Book Review: Sealed with an Oath

Williamson, Paul R. Sealed with an Oath: Covenant in God’s Unfolding Purpose. New Studies in Biblical Theology, Volume 23. Downers Grove, ILL: IVP Academic, 2007. Paperback, 224 pages. $23.00

(Review copy courtesy of InterVarsity Press.)

Sealed with an OathPurchase: IVP | CBD | Amazon

Series: New Studies in Biblical Theology, Volume: 23

Series Editor: D. A. Carson

Special Features: Bibliography; Index of Modern Authors; Index of Scripture References

ISBNs: 0830826246 / 9780830826247

LCCN: BS680.C67 W55 DCN: 231.7/6

Subjects: Biblical Theology, Covenants

Paul R. Williamson is Lecturer in Old Testament and Hebrew at Moore Theological College, Sydney, Australia. He is the author of Abraham, Israel and the Nations and a contributor to The Land of Promise, the New Dictionary of Biblical Theology and volumes in the Dictionary of the Old Testament. (From back cover).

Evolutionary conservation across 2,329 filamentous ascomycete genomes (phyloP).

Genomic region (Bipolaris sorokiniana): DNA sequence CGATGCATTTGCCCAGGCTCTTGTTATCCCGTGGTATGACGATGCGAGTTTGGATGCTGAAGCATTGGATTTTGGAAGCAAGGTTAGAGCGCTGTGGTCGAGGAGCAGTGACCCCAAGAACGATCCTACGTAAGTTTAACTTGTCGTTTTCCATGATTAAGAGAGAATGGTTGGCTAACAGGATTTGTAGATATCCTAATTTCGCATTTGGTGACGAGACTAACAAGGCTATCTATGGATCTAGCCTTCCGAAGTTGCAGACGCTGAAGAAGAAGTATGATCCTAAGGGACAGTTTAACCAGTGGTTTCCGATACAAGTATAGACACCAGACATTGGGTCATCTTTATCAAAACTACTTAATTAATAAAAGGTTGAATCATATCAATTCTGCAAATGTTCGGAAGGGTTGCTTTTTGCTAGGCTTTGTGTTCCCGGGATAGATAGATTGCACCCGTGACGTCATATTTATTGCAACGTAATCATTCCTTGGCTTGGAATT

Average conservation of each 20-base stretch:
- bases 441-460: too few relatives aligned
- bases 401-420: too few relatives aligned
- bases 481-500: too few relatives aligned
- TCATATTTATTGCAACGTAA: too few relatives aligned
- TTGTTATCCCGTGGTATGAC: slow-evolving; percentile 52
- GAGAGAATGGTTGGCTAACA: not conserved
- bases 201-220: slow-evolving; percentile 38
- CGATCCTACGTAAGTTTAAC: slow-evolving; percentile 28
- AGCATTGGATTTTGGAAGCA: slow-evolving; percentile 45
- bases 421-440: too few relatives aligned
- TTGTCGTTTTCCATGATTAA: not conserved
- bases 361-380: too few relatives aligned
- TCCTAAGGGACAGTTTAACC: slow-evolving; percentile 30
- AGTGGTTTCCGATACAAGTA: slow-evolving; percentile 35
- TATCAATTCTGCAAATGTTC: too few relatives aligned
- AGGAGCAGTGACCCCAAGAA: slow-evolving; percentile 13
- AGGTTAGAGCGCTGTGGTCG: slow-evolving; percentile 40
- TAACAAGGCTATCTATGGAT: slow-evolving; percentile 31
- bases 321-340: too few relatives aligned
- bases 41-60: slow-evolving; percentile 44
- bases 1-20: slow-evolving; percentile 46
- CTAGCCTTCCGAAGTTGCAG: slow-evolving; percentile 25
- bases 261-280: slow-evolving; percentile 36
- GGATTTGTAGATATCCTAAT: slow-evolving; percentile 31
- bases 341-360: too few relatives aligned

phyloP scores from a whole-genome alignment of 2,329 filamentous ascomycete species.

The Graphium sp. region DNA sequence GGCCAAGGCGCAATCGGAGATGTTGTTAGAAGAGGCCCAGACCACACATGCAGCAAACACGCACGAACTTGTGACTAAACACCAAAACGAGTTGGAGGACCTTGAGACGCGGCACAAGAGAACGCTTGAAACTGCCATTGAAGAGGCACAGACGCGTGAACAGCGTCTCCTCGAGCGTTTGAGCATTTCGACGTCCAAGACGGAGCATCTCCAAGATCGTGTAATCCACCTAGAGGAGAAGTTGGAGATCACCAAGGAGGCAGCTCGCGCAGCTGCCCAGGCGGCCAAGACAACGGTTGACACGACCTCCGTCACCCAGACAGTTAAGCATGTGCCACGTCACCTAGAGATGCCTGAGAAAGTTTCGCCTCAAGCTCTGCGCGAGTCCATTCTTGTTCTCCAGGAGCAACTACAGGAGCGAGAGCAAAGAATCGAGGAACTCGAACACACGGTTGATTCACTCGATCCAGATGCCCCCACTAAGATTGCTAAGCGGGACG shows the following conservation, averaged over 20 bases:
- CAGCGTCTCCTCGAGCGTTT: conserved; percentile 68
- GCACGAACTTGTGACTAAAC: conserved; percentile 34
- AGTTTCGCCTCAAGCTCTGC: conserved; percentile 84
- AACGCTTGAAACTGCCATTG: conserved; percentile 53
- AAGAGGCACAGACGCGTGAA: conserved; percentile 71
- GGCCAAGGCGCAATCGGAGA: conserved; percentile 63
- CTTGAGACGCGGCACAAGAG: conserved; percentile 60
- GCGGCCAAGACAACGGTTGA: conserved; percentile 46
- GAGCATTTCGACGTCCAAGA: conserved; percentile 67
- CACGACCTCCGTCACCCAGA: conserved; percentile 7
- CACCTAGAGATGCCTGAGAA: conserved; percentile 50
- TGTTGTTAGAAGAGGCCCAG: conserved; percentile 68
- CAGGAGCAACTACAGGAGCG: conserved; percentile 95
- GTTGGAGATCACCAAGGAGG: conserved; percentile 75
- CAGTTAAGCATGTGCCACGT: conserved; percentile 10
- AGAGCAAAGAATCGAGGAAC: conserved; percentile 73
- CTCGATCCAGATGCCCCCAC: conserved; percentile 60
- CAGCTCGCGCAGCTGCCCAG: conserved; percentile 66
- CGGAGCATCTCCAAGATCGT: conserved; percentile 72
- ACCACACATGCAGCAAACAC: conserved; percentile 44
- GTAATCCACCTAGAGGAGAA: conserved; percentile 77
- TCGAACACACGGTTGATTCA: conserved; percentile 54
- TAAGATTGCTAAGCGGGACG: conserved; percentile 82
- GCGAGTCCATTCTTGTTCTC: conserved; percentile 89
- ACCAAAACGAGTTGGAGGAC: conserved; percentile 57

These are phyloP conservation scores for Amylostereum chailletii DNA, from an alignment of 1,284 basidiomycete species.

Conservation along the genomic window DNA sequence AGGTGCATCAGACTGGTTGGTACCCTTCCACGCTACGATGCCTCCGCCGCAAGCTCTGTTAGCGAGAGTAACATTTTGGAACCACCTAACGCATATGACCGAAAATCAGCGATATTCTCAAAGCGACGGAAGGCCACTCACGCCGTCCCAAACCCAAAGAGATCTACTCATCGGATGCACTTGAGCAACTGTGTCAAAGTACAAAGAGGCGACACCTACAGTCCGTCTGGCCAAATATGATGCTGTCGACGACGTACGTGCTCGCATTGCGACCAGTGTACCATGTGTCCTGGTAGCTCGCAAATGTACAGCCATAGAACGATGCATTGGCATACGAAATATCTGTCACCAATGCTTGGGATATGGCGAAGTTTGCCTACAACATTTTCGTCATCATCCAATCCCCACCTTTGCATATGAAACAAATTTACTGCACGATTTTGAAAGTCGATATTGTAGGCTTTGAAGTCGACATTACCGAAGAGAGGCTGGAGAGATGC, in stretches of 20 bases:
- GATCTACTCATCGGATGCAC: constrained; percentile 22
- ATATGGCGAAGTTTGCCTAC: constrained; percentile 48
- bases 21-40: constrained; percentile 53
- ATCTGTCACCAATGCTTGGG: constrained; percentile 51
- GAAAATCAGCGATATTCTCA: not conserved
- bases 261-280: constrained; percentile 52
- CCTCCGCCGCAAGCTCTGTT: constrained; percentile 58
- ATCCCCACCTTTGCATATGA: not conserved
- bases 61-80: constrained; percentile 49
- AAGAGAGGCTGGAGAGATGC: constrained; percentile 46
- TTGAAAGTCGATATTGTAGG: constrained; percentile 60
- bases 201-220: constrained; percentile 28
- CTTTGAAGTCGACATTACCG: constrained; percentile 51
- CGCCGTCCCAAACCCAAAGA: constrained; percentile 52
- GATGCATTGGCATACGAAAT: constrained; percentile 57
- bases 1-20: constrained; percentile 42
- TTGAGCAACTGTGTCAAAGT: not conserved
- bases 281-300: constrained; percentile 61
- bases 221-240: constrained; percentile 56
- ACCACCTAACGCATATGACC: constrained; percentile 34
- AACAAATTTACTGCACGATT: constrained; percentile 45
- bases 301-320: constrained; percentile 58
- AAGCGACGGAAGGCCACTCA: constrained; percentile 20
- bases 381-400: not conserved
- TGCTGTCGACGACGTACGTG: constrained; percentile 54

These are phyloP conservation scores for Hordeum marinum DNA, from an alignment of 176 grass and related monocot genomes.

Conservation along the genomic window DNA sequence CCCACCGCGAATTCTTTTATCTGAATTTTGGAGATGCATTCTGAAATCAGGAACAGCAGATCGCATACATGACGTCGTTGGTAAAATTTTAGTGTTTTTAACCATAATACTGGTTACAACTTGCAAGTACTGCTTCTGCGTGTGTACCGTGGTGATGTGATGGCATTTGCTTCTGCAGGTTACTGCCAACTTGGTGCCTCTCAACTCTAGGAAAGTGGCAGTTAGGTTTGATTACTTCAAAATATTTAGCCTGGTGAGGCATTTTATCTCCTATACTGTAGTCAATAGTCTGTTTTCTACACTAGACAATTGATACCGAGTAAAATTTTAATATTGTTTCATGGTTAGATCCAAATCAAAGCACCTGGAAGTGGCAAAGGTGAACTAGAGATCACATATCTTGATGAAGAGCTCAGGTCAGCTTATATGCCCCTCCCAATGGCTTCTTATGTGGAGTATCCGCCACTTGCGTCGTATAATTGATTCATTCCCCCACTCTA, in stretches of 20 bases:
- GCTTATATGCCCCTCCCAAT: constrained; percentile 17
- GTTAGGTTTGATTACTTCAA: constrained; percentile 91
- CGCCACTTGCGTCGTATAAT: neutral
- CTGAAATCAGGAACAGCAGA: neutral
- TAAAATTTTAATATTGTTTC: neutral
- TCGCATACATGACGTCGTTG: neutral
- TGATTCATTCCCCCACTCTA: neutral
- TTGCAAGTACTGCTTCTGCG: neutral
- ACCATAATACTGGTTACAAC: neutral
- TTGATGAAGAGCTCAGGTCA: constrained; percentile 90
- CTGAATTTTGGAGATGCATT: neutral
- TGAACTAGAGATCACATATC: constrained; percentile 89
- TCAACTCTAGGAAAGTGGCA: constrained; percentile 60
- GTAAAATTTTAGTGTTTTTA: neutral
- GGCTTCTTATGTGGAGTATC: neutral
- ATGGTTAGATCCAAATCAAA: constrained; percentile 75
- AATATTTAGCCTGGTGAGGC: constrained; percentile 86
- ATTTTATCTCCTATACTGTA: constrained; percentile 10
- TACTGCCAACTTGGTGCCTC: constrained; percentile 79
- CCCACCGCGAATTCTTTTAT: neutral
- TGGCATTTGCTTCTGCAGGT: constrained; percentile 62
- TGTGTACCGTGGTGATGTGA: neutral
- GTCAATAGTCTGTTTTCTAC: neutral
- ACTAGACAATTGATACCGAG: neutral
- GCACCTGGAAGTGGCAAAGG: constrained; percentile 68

Sealed with an Oath: Covenant in God’s Unfolding Purpose is the twenty-third title in the New Studies in Biblical Theology series. In the context of this series, “biblical theology” refers, in Williamson’s words, to that framework in which “each concept, theme or book [of Scripture] is considered ultimately in terms of how it contributes to and advances the Bible’s meta-narrative, … a salvation history that progresses toward and culminates in Jesus Christ” (p. 17). The series is edited by D. A. Carson, and intends to explore “key issues in the discipline of biblical theology.” If this volume is representative, the series interacts with scholarly work while remaining accessible to the inquisitive lay reader.